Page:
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POV: TikTok Testing Affiliate Program



TikTok has confirmed reports in Business Insider that it is testing an affiliate program for US creators as part of its Shop offering.

Details and Implications

The affiliate program is in its early stages of testing, with creators gaining the ability to earn a commission for promoting products through videos, livestreams and on their profiles. The commission rates vary and are set by the product owners, with reports suggesting these could be up to 20% of sales value.

With the growing rise of the influencer economy, affiliate income is becoming an increasing source of revenue alongside paid partnerships for influencers.

Posts that are part of an affiliate program will be labelled ‘eligible for commission’ in the same way that partnership posts are labelled ‘paid partnership’ so consumers can clearly see that the content is designed to recommend a product or service.

As well as creating posts, creators can also link to products in a separate ‘showcase’ tab on their accounts, allowing consumers to click on individual products and then complete their purchase using TikTok Shop functionality.

Early examples of the affiliate program in use that are being reported include LED lighting, notebooks or cooking utensils.

TikTok confirmed the reports with a statement: “TikTok Shop has been in testing since early November and while it’s still early in the testing phase and we’re continuing to invite brands and merchants to test and learn from our community, we can confirm the TikTok affiliate program is part of this test.”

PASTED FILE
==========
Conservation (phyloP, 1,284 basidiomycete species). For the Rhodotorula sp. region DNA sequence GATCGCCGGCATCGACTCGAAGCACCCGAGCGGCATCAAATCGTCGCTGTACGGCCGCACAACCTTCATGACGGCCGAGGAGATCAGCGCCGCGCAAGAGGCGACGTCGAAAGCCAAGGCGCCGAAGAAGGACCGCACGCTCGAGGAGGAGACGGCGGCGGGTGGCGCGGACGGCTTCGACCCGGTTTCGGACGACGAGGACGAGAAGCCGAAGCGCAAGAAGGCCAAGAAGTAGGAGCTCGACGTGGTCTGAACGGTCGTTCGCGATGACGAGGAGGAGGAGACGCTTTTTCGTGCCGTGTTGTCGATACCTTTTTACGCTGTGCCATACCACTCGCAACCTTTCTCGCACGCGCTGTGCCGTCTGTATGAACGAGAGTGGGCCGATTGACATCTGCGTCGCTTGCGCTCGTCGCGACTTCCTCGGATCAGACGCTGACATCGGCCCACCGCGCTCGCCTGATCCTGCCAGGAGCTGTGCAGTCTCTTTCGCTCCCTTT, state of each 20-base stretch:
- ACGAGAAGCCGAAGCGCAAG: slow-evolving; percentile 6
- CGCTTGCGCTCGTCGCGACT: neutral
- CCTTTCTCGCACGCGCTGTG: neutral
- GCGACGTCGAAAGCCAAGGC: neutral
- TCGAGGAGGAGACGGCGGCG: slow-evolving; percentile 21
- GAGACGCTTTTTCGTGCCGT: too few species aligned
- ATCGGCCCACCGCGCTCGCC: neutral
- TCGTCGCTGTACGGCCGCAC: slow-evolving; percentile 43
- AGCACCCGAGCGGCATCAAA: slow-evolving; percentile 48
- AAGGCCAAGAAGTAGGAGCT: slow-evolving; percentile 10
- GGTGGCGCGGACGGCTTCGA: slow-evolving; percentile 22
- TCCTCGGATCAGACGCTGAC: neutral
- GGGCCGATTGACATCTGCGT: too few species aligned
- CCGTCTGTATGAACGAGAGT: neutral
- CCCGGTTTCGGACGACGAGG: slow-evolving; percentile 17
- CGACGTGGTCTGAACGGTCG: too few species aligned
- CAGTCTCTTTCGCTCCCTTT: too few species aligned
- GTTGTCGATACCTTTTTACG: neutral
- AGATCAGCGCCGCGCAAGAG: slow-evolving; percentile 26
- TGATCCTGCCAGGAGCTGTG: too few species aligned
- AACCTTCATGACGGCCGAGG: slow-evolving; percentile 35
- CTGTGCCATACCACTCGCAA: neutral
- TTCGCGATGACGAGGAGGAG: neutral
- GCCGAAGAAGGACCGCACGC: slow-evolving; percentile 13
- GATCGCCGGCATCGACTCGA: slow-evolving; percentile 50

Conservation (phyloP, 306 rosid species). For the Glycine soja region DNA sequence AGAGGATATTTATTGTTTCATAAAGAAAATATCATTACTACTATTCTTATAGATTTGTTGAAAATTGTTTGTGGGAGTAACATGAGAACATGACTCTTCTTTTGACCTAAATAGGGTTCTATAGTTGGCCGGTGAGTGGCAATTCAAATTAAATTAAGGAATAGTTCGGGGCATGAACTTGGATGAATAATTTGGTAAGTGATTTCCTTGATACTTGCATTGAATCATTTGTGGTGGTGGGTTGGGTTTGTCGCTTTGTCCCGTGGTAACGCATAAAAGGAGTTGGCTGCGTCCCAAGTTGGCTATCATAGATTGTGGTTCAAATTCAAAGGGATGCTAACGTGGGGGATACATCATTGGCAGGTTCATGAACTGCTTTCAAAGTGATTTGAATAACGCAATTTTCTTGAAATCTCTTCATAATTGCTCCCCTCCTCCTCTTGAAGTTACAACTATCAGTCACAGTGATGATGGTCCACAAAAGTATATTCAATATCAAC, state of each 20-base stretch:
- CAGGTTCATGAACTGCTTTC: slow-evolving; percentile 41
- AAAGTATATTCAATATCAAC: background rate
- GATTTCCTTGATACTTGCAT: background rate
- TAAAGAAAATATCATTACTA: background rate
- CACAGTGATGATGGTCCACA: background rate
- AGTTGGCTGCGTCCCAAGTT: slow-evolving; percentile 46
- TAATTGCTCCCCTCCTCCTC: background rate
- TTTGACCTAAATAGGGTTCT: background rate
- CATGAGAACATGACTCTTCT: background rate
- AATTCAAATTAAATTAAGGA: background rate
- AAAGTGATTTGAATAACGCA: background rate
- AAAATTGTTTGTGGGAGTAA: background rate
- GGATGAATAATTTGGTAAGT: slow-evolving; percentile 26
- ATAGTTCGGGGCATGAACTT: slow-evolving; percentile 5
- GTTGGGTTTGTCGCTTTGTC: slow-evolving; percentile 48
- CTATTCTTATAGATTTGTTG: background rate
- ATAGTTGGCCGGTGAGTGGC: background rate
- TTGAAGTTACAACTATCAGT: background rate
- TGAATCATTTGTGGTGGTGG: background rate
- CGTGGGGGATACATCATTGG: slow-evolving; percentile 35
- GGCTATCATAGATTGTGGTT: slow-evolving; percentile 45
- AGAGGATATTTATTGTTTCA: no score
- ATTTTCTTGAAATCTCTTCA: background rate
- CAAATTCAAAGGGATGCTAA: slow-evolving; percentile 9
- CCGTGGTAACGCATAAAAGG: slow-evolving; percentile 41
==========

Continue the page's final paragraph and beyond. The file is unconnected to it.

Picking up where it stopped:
Social platforms have been grappling with how to convert attention into sales on their platforms with multiple trials for commerce functionality – looking to the East and the huge success of Superapps in China like WeChat that combine social and commerce into one platform.

But all has not been plain sailing. Earlier this year TikTok competitor Instagram removed the shop tab from its main navigation after complaints from users. Instagram said that it would continue to invest in the shopping experience within the Instagram app for people and businesses, but that it was refocusing on making it easier for people to “share and connect with their friends and interests”.


Commerce and media are combining. It is undeniable and inevitable. Social platforms have a huge opportunity to increase revenues outside their core ad revenues if they can successfully introduce commerce features, without damaging their core user experience. This has been hugely successful in Asia, but as yet has not taken off in the West. TikTok, through its owner ByteDance, has direct access to the learnings from Asia and so all eyes are focused on the platform to see if it can crack the model for the West. But first it will have to deal with significant data privacy issues on the platform as this week the platform was also fined Ł12.7m ($16m) in the UK for misusing children’s data.

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